9:45am - 11:15amA: Paper Session_T2: Public Health and Well-Being
Panel Moderator: Saif Haq
 
 

Built and Social Environment Impact on Covid-19 Transmission

Ming Hu, Jennifer Roberts

University of Maryland, United States of America

The goal of this research was to investigate the multifaceted interrelationships between the built and social environments and the impact of this relationship on population-level health in the context of the novel coronavirus disease 2019 (COVID-19). More specific, this study assessed the relationship between several social determinants of health, including housing quality, living condition, travel pattern, race/ethnicity, household income, and COVID-19 outcomes in Washington, D.C (DC). Using built environment and social environment data extracted from DC energy benchmarking database and the American Community Survey database, more than 130,000 housing units were analyzed against COVID-19 case counts, death counts, mortality rate, age adjusted incidence rate and fatality rate data for DC wards. The results demonstrated that housing quality, living condition, race and occupation were strongly correlated with COVID death count.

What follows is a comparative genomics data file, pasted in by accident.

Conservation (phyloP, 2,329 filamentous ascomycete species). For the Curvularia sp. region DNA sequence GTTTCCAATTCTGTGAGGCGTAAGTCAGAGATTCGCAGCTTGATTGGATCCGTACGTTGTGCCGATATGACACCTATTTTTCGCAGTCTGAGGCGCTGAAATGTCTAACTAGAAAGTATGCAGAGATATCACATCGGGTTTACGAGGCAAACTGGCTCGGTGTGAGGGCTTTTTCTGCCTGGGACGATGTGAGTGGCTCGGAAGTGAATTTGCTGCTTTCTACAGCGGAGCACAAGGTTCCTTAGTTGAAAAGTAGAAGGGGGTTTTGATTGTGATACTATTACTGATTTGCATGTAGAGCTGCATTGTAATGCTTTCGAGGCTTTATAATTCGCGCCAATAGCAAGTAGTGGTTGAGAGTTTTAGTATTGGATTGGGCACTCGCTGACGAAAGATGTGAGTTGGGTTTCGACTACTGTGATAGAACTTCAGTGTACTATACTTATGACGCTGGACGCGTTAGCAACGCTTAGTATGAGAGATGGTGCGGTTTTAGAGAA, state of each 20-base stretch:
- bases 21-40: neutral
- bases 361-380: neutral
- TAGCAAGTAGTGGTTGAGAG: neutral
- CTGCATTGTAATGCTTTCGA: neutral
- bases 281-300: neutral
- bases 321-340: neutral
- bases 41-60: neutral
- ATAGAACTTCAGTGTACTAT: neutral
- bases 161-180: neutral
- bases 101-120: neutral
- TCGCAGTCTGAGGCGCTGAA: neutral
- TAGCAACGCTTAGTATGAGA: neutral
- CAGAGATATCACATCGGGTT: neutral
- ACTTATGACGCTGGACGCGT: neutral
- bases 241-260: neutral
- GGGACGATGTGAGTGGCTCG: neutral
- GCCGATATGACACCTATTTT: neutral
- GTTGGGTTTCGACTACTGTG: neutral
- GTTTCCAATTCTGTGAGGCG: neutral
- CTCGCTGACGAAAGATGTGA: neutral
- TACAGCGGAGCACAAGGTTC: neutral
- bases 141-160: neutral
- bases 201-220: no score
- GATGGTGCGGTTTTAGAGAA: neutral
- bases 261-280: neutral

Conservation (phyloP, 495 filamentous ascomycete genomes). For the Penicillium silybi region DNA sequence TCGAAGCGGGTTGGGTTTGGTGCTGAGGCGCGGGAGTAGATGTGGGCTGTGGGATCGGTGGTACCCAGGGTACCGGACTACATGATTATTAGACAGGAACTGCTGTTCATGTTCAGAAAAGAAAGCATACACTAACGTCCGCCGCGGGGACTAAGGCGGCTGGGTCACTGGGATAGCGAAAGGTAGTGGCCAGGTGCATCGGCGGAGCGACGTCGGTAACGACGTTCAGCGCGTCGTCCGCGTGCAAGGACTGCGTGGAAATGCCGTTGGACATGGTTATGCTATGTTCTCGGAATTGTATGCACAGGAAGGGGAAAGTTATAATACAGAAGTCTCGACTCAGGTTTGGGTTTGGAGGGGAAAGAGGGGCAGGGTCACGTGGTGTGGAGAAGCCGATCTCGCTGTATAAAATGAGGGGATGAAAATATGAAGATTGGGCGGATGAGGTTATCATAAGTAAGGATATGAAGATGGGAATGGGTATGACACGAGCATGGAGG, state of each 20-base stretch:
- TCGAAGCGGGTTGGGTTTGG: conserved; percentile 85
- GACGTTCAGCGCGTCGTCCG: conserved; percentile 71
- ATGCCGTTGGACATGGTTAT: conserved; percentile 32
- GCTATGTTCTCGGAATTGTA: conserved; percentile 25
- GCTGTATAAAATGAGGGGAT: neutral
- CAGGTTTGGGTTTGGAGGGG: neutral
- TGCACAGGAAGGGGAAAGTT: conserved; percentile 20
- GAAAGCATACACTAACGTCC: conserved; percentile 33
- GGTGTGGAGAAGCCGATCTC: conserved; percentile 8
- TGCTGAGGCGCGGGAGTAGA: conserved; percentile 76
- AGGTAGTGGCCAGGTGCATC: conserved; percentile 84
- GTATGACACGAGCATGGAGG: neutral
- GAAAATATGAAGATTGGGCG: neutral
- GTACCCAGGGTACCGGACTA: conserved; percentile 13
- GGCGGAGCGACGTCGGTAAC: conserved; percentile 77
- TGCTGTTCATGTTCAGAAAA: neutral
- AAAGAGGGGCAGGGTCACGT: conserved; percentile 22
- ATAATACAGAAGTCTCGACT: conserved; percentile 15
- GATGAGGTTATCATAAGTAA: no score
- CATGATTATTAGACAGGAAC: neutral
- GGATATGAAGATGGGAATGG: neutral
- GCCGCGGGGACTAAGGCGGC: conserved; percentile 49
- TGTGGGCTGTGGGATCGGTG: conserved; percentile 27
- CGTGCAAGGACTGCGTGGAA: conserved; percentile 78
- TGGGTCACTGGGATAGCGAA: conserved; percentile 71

Intentional and Unintentional Performance: Analyzing the Validity and Agency of Ancient Environmental Design on Contemporary Architecture Advancement

Sandra Maria Bernal Cordova1, Joaquin Murrieta-Saldivar2, Ivan Eladio Gaxiola Camacho1

1The University of Arizona, United States of America; 2Watershed Management Group, United States of America